LORAIN — On Friday, a dozen supporters of Nancy Smith and Joseph Allen picketed the Lorain Police Department, which investigated the controversial 1994 Head Start molestation case.
Every few minutes, passing motorists honked in apparent support as protesters held signs such as “Freedom for Nancy” and “Justice for Smith and Allen.”
Kavi Tsirikos, who is Nancy Smith’s niece, said it would be a tragedy if the pair is ordered back to jail after a judge acquitted them in 2009, saying he had “no confidence” in the original verdict.
“My aunt is an awesome person,” Tsirikos said. “She was a victim.”
Smith, 53, and Allen, 57, did not attend the protest, but other relatives and friends braved the cold to make their feelings known. Allen’s niece Cassandra Allen said her uncle is upset about the prospect he could be ordered back to prison but is trying to stay strong.
“He knows he’s innocent,” she said. “That gives him an inner peace.”
Courtney Smith, one of Nancy Smith’s daughters, said she hopes the Ohio Supreme Court will reconsider its ruling last month throwing out her mother’s acquittal.
She said she hopes that one of the accusers who were 4 and 5 at the time will come forward to say they were never molested.
But she said monetary awards in the civil case filed by some of the children’s parents could be standing in the way.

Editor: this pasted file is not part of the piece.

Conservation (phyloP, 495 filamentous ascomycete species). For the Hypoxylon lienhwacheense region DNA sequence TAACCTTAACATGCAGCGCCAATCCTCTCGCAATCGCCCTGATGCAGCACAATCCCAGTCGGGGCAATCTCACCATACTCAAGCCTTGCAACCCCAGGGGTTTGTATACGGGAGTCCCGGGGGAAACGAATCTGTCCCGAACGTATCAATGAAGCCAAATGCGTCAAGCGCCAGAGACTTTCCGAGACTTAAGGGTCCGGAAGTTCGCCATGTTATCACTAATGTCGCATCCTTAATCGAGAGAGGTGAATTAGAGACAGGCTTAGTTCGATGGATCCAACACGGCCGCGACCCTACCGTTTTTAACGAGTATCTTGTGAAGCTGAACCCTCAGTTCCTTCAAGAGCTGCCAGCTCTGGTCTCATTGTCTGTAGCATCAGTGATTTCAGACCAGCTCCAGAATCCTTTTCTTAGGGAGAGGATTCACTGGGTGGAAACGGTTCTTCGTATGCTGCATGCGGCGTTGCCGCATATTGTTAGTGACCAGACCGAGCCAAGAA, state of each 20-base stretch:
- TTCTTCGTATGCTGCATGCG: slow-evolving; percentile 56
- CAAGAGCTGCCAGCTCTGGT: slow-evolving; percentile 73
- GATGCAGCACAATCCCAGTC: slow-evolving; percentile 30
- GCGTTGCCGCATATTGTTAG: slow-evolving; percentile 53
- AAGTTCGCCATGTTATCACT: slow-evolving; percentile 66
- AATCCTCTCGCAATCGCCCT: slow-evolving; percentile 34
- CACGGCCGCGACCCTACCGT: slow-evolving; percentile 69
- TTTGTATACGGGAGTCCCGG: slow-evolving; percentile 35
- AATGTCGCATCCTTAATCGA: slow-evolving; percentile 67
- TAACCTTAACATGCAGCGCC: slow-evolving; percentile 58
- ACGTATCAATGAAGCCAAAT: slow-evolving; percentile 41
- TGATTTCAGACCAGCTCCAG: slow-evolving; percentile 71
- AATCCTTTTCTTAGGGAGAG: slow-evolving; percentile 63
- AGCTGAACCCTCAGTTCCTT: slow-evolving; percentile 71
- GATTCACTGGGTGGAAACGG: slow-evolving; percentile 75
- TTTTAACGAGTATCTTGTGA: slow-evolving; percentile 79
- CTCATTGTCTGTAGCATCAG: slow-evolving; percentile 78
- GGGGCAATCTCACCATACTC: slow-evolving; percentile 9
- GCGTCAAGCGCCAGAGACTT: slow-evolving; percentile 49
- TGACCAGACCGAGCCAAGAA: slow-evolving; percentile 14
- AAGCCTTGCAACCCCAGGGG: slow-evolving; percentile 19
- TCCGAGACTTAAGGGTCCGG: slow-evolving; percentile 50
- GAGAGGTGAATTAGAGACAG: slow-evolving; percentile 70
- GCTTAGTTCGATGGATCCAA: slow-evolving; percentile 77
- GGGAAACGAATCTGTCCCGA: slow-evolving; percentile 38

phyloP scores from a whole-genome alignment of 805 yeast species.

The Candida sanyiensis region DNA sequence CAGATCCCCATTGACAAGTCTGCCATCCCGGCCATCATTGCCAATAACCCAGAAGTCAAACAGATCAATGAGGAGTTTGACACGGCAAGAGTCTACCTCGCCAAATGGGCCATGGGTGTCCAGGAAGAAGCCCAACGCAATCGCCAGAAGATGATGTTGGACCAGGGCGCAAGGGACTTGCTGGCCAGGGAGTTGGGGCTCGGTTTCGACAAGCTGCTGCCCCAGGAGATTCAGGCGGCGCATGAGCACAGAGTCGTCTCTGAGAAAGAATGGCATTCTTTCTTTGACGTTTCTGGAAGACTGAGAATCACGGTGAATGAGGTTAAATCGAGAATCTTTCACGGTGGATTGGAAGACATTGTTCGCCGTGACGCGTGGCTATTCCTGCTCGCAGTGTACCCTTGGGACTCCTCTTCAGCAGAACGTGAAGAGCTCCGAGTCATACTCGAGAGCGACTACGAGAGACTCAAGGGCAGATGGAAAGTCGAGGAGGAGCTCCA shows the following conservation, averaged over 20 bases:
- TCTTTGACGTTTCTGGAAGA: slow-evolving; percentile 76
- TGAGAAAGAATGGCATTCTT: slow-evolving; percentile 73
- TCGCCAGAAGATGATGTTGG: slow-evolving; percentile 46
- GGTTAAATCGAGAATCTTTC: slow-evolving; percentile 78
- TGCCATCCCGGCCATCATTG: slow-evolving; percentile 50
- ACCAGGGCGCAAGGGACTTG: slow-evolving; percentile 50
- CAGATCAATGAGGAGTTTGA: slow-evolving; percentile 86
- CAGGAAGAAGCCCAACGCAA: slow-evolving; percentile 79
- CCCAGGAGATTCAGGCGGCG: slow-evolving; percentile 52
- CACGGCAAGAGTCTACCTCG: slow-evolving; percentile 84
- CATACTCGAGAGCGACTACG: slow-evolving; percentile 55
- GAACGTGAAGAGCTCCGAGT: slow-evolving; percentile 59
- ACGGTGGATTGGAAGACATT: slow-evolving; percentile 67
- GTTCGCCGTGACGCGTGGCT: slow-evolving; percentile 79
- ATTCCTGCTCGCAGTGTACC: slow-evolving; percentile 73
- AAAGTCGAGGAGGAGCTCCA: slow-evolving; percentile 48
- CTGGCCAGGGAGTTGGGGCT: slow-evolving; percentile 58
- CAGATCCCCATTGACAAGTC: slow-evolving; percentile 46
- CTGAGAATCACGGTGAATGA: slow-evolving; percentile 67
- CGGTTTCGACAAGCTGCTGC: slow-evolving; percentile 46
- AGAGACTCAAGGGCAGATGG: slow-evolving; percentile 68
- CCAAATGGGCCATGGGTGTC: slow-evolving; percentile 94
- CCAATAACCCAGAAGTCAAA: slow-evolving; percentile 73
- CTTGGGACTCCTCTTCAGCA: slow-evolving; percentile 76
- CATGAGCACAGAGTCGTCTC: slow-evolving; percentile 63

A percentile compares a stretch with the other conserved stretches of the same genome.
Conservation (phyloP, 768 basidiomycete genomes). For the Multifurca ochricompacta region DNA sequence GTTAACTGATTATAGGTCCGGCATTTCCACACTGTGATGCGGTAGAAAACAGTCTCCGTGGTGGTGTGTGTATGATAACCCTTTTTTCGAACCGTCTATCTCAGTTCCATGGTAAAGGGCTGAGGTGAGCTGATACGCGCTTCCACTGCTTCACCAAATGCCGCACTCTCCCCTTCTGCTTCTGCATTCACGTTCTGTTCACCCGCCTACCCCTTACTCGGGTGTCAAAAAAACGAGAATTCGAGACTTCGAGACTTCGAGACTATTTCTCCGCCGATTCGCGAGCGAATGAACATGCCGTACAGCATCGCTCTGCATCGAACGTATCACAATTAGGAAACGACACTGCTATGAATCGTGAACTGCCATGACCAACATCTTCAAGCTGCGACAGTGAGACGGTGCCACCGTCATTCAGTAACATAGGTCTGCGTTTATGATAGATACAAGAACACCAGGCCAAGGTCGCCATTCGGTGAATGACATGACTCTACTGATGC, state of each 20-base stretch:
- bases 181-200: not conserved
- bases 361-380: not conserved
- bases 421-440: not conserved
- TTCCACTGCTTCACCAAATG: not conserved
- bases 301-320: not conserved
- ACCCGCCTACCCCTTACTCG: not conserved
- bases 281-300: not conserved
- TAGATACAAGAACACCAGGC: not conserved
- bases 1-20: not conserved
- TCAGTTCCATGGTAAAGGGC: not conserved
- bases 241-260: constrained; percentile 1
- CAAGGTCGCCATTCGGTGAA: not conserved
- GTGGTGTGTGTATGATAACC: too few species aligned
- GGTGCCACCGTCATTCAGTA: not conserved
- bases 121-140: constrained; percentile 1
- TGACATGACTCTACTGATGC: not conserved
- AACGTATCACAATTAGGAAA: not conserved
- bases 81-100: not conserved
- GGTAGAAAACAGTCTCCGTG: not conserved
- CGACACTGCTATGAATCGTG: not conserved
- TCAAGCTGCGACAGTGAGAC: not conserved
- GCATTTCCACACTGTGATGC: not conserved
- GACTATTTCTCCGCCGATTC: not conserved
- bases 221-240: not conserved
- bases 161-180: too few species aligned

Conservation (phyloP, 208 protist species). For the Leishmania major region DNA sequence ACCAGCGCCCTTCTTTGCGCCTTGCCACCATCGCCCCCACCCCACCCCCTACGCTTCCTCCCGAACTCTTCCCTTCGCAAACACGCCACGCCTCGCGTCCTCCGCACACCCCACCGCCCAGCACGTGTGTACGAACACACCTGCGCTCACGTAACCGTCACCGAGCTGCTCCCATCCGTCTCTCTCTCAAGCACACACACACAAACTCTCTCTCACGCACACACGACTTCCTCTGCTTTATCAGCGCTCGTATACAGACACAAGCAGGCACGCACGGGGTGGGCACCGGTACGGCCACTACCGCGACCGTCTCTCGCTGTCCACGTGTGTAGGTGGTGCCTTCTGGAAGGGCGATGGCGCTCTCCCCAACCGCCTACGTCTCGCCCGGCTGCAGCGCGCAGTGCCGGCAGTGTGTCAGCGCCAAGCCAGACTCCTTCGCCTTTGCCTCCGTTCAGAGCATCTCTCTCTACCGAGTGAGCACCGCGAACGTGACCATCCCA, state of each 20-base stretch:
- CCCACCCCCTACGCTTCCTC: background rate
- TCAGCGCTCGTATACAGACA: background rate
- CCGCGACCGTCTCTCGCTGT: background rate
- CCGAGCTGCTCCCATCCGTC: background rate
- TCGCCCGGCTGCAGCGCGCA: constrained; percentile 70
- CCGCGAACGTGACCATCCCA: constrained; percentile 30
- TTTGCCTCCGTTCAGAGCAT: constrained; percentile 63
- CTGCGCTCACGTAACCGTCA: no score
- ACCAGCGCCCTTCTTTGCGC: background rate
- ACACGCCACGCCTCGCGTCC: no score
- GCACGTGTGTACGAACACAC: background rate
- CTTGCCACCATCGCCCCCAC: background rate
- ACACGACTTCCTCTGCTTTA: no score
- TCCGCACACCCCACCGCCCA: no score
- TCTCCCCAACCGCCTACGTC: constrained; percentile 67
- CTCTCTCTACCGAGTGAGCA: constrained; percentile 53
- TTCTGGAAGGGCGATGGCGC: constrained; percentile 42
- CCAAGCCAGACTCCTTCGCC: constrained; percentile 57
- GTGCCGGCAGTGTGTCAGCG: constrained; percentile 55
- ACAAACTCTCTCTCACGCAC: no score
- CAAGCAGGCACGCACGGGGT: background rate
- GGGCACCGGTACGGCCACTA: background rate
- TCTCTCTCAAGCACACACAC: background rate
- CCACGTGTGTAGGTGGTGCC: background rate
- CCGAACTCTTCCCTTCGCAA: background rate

Meanwhile, Assistant County Prosecutor Tony Cillo said the prosecutor’s office had not yet received notice of any new decision from the Ohio Supreme Court.
After a high-profile trial, a jury convicted the pair and Smith was sentenced by former Common Pleas Judge Lynett McGough to 30 to 90 years in prison, while Allen was sentenced to five consecutive life terms.
A technicality prompted McGough’s successor, Common Pleas Judge James Burge, to hold new sentencing hearings, and Burge acquitted both Smith and Allen in 2009.
Prosecutors appealed, and the Ohio Supreme Court late last month overturned Burge’s decision to acquit Smith. The justices sided with prosecutors, saying that Burge didn’t have the authority to hold new sentencing hearings or acquit Smith and Allen. Instead, they wrote, a corrected sentencing entry was the proper means to fix the problem.
The high court’s decision didn’t specifically address Allen, leaving in place an earlier decision by the 9th District Court of Appeals which reversed Burge’s decision to acquit Allen.
The difference, the appeals court wrote in its decision, was that after the 1994 trial, Bradley asked McGough to set aside the guilty verdicts. Allen’s trial, Joe Grunda, made no such motion.
On Tuesday, Burge declined to send Smith back to prison, deciding instead to continue the hearing to resolve issues involving the orders from the Ohio Supreme Court.
Smith was convicted of taking children on her Head Start bus route to Allen’s home, where the children testified they were sexually abused.
Supporters of Smith and Allen said the story was not believable because Allen lived in a public housing complex in the heart of Lorain and no one reported seeing a school bus in the area.
One of those at Friday’s protest, Zachary Long, said he was disturbed to see a video of Allen’s police lineup because it appears that Lorain Police Chief Cel Rivera guided a child’s finger to point out Allen.
Supporters said that video can be seen on the Nancy Smith Freedom page on Facebook. The page showed more than 600 friends Friday.
Rivera was dealing with a family crisis and was unavailable for comment, according to his secretary.
Contact Cindy Leise at 329-7245 or firstname.lastname@example.org.